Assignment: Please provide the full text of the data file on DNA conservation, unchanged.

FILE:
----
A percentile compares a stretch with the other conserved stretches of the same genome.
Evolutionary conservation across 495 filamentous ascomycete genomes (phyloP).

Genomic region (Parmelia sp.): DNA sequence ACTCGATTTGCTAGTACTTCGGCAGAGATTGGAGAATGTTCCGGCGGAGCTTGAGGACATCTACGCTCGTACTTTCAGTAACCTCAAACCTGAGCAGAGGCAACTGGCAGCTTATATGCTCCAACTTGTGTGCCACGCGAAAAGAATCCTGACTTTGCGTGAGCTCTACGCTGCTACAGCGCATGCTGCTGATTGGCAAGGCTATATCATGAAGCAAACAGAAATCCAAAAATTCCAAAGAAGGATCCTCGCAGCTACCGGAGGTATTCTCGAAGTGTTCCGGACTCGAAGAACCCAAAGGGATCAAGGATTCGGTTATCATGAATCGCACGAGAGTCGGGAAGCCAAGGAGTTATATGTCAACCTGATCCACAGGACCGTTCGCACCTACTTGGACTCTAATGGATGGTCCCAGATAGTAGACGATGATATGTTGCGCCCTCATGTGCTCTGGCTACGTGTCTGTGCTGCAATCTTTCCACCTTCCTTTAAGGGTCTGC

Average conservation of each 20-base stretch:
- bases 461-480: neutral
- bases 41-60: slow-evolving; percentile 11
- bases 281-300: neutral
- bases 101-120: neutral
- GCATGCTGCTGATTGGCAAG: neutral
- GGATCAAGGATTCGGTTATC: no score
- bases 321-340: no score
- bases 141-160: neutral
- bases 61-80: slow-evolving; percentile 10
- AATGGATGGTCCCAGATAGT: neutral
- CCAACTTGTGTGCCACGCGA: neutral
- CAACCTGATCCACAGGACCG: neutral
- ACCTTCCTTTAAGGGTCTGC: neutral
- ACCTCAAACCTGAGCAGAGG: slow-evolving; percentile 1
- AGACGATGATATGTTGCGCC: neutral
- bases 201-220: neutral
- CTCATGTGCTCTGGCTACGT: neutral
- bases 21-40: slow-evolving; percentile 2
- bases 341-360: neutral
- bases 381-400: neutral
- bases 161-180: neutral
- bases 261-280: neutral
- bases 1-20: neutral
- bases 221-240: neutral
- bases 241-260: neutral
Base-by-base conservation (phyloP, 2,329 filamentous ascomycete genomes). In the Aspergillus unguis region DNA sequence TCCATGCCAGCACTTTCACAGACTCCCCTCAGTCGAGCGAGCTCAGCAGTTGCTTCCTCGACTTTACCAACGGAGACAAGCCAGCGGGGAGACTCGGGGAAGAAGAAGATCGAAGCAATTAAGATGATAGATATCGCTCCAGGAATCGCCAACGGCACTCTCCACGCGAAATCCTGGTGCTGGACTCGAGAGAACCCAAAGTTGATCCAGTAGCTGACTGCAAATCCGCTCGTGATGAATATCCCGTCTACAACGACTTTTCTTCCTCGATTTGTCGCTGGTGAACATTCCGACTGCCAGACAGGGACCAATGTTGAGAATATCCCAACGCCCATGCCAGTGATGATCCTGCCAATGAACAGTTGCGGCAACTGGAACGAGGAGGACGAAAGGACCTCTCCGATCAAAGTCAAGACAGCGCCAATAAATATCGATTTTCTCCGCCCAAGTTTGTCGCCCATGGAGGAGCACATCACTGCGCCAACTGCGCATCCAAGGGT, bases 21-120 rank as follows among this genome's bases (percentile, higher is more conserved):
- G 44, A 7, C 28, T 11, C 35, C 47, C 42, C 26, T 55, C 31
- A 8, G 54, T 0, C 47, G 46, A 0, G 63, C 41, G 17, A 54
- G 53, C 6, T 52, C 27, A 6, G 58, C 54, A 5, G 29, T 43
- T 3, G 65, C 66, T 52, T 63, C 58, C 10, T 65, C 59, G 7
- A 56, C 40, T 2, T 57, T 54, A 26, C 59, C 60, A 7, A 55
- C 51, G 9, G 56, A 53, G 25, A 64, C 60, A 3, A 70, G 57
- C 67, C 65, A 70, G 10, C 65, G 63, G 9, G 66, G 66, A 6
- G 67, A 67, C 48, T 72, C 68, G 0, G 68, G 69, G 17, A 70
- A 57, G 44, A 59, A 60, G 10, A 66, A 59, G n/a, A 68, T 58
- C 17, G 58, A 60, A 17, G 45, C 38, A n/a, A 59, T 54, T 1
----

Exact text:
A percentile compares a stretch with the other conserved stretches of the same genome.
Evolutionary conservation across 495 filamentous ascomycete genomes (phyloP).

Genomic region (Parmelia sp.): DNA sequence ACTCGATTTGCTAGTACTTCGGCAGAGATTGGAGAATGTTCCGGCGGAGCTTGAGGACATCTACGCTCGTACTTTCAGTAACCTCAAACCTGAGCAGAGGCAACTGGCAGCTTATATGCTCCAACTTGTGTGCCACGCGAAAAGAATCCTGACTTTGCGTGAGCTCTACGCTGCTACAGCGCATGCTGCTGATTGGCAAGGCTATATCATGAAGCAAACAGAAATCCAAAAATTCCAAAGAAGGATCCTCGCAGCTACCGGAGGTATTCTCGAAGTGTTCCGGACTCGAAGAACCCAAAGGGATCAAGGATTCGGTTATCATGAATCGCACGAGAGTCGGGAAGCCAAGGAGTTATATGTCAACCTGATCCACAGGACCGTTCGCACCTACTTGGACTCTAATGGATGGTCCCAGATAGTAGACGATGATATGTTGCGCCCTCATGTGCTCTGGCTACGTGTCTGTGCTGCAATCTTTCCACCTTCCTTTAAGGGTCTGC

Average conservation of each 20-base stretch:
- bases 461-480: neutral
- bases 41-60: slow-evolving; percentile 11
- bases 281-300: neutral
- bases 101-120: neutral
- GCATGCTGCTGATTGGCAAG: neutral
- GGATCAAGGATTCGGTTATC: no score
- bases 321-340: no score
- bases 141-160: neutral
- bases 61-80: slow-evolving; percentile 10
- AATGGATGGTCCCAGATAGT: neutral
- CCAACTTGTGTGCCACGCGA: neutral
- CAACCTGATCCACAGGACCG: neutral
- ACCTTCCTTTAAGGGTCTGC: neutral
- ACCTCAAACCTGAGCAGAGG: slow-evolving; percentile 1
- AGACGATGATATGTTGCGCC: neutral
- bases 201-220: neutral
- CTCATGTGCTCTGGCTACGT: neutral
- bases 21-40: slow-evolving; percentile 2
- bases 341-360: neutral
- bases 381-400: neutral
- bases 161-180: neutral
- bases 261-280: neutral
- bases 1-20: neutral
- bases 221-240: neutral
- bases 241-260: neutral
Base-by-base conservation (phyloP, 2,329 filamentous ascomycete genomes). In the Aspergillus unguis region DNA sequence TCCATGCCAGCACTTTCACAGACTCCCCTCAGTCGAGCGAGCTCAGCAGTTGCTTCCTCGACTTTACCAACGGAGACAAGCCAGCGGGGAGACTCGGGGAAGAAGAAGATCGAAGCAATTAAGATGATAGATATCGCTCCAGGAATCGCCAACGGCACTCTCCACGCGAAATCCTGGTGCTGGACTCGAGAGAACCCAAAGTTGATCCAGTAGCTGACTGCAAATCCGCTCGTGATGAATATCCCGTCTACAACGACTTTTCTTCCTCGATTTGTCGCTGGTGAACATTCCGACTGCCAGACAGGGACCAATGTTGAGAATATCCCAACGCCCATGCCAGTGATGATCCTGCCAATGAACAGTTGCGGCAACTGGAACGAGGAGGACGAAAGGACCTCTCCGATCAAAGTCAAGACAGCGCCAATAAATATCGATTTTCTCCGCCCAAGTTTGTCGCCCATGGAGGAGCACATCACTGCGCCAACTGCGCATCCAAGGGT, bases 21-120 rank as follows among this genome's bases (percentile, higher is more conserved):
- G 44, A 7, C 28, T 11, C 35, C 47, C 42, C 26, T 55, C 31
- A 8, G 54, T 0, C 47, G 46, A 0, G 63, C 41, G 17, A 54
- G 53, C 6, T 52, C 27, A 6, G 58, C 54, A 5, G 29, T 43
- T 3, G 65, C 66, T 52, T 63, C 58, C 10, T 65, C 59, G 7
- A 56, C 40, T 2, T 57, T 54, A 26, C 59, C 60, A 7, A 55
- C 51, G 9, G 56, A 53, G 25, A 64, C 60, A 3, A 70, G 57
- C 67, C 65, A 70, G 10, C 65, G 63, G 9, G 66, G 66, A 6
- G 67, A 67, C 48, T 72, C 68, G 0, G 68, G 69, G 17, A 70
- A 57, G 44, A 59, A 60, G 10, A 66, A 59, G n/a, A 68, T 58
- C 17, G 58, A 60, A 17, G 45, C 38, A n/a, A 59, T 54, T 1